Kirsten and I spent the weekend in New York City to attend our distributor’s (Consortium) fall season sales conference. New York has always worn a little rough on me and this trip was the usual. Friday evening we were working our way over to St. Mark’s Church in the Bowery on 10th Street and 2nd Avenue to see my daughter, Kristen, play the lead in Sophie Gets the Horns. It was serendipity that Kristen was in New York from Philadelphia at the same time we needed to be in town and it made our jaunt that night a little easier on the nerves. As we walked we noticed a crowd of folks, many with cameras, on what turned out to be the new High Line walkway, all peering down the street to the east and I wondered out loud what everybody was looking at. We grabbed a cab, turned east, and there plunk dead center of the wide street, hanging between the canyon wall of buildings, the perigee moon, the largest in 20 years, was rising. I felt rooted again, back on the planet earth I know, happy and comfortable for the first time since showing up in town. And Kristen was fabulous, of course.
I’ll talk more about the sales conference in my next post. It was a success for us as we continue to learn the trade. The business end of publishing has been much on my mind so as an aside when we returned to Salt Lake I sat down with a little book that had just arrived in the office, Testimony, compiled by Stephen Trimble and Terry Tempest Williams. I wanted to touch base a little with the reason we are doing this publishing thing and read some of these essays. I had heard that President Clinton held up a copy of Testimony as he stood on the edge of the Grand Canyon dedicating the new Grand Staircase -Escalante National Monument and said, “This little book made a difference.” Published in 1996 it is a set of love stories about the land for Congress to read and consider as they pondered adding more Utah land to the National Wilderness Preservation System. No new wilderness was created, but the Monument was. Literature in action.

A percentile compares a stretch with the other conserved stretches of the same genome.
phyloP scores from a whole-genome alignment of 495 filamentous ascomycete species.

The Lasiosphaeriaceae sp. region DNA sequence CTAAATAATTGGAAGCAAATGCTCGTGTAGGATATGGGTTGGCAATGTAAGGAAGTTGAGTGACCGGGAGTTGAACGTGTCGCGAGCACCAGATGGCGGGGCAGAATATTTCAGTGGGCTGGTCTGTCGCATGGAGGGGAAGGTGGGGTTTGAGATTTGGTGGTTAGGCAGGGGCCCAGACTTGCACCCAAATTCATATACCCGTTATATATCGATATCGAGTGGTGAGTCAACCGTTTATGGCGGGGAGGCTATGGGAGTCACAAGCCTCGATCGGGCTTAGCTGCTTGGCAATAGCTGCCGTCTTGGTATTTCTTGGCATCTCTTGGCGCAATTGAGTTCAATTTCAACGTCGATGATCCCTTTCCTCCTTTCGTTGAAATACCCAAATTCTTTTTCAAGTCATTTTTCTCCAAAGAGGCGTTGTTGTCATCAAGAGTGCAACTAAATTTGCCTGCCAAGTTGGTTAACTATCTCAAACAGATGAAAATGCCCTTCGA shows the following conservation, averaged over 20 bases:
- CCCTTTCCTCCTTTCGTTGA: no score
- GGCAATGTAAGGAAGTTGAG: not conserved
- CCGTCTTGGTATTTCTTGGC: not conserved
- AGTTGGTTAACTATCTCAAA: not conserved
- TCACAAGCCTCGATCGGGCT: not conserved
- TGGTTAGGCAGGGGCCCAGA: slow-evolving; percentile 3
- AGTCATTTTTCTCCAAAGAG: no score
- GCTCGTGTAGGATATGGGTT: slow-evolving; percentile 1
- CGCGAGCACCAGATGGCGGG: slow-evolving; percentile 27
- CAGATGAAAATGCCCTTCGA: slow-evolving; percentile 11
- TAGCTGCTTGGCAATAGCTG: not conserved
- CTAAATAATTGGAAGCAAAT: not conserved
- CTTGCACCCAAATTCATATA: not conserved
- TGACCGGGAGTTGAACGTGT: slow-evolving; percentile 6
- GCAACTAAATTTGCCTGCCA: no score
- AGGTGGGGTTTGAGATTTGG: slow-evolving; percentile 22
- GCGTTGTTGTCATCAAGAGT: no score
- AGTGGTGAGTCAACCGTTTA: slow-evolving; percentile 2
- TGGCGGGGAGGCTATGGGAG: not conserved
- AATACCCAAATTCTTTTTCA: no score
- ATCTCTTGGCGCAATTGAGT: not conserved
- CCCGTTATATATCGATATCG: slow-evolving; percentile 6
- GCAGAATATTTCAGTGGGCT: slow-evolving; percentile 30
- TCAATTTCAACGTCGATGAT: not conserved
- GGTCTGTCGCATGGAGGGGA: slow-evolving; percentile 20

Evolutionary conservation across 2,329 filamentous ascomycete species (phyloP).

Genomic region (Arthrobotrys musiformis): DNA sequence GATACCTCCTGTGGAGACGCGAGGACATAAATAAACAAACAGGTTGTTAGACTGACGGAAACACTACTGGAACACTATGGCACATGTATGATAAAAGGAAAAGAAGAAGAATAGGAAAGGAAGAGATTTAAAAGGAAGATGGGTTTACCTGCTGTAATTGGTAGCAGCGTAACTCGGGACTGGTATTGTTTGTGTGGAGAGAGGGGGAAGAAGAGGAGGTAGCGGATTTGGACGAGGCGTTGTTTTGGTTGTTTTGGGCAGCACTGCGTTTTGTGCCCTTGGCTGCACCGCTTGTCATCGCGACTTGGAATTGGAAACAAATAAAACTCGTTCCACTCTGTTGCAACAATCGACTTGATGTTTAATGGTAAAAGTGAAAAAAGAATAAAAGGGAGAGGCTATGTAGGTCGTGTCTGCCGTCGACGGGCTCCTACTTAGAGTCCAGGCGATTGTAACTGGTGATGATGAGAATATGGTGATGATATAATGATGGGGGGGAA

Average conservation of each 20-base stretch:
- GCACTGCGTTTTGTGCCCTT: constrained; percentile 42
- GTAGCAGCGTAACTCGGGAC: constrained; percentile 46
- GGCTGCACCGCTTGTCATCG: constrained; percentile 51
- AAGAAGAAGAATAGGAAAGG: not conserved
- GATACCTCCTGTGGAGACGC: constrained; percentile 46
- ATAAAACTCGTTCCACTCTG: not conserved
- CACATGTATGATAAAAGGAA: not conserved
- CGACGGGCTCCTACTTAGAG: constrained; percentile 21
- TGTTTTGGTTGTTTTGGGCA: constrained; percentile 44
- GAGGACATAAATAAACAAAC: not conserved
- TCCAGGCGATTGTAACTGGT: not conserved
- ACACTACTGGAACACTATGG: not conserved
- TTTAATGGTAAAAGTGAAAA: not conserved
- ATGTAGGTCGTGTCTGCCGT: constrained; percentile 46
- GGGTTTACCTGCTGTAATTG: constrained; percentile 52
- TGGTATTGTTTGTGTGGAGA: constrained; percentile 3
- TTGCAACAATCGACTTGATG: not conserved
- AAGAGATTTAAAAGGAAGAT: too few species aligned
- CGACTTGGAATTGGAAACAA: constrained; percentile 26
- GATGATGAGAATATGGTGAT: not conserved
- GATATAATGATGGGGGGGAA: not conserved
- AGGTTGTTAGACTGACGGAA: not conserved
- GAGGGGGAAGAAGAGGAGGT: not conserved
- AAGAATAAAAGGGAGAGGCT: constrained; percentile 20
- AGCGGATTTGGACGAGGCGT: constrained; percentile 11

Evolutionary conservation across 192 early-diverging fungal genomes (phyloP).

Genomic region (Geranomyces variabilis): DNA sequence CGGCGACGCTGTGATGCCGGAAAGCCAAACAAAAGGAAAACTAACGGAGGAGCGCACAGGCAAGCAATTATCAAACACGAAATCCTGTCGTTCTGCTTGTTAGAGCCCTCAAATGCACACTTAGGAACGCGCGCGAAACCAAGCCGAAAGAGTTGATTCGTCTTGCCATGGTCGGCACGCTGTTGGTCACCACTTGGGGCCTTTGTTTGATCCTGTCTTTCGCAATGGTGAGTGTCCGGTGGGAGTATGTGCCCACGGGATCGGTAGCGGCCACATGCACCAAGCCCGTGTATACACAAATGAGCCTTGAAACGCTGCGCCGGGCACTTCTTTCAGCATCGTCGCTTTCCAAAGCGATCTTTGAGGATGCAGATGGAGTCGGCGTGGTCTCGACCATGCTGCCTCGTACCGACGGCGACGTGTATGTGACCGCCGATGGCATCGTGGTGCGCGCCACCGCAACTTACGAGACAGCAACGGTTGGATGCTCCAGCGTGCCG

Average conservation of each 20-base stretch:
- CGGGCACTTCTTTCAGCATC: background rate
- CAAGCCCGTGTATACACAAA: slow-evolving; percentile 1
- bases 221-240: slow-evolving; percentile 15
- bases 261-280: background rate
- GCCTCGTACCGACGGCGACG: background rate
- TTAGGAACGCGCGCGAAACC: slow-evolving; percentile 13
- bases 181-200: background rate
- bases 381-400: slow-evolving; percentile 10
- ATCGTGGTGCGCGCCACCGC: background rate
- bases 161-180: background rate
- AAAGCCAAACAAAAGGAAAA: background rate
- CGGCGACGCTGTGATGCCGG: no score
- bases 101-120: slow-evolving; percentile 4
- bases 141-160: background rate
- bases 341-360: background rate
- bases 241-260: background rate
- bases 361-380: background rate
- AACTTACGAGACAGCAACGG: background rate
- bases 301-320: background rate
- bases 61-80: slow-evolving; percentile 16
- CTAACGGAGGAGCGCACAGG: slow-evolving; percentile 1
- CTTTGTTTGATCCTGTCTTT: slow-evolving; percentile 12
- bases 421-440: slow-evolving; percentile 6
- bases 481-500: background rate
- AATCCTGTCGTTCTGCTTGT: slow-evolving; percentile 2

This morning one of my email alerts was titled “Torrey House Press. Are you listening?” I clicked on the link and found a blog post by writer Libbie Hawker telling us:
I am officially courting you. Yes, you, Torrey House Press. I have a crush on you. I want to go steady with you. I want to writer-marry you. You’re my publishing soul-mate. You with your mandate to protect the West, my place, my home. You with your mission to make people love the land I came from as much as I love it.
How very creative, Libbie. You got my attention. Libbie went on to say that Torrey House is “placed and poised to make Western regional literature A Thing, in the sense that Southern lit is A Thing, respected, revered, sought after.” I like that, of course, a lot. It is a nice aspiration to try to build A Thing and help create a love and appreciation for the land. You can see Libbie’s post here. Thanks for the writerly love letter, Libbie.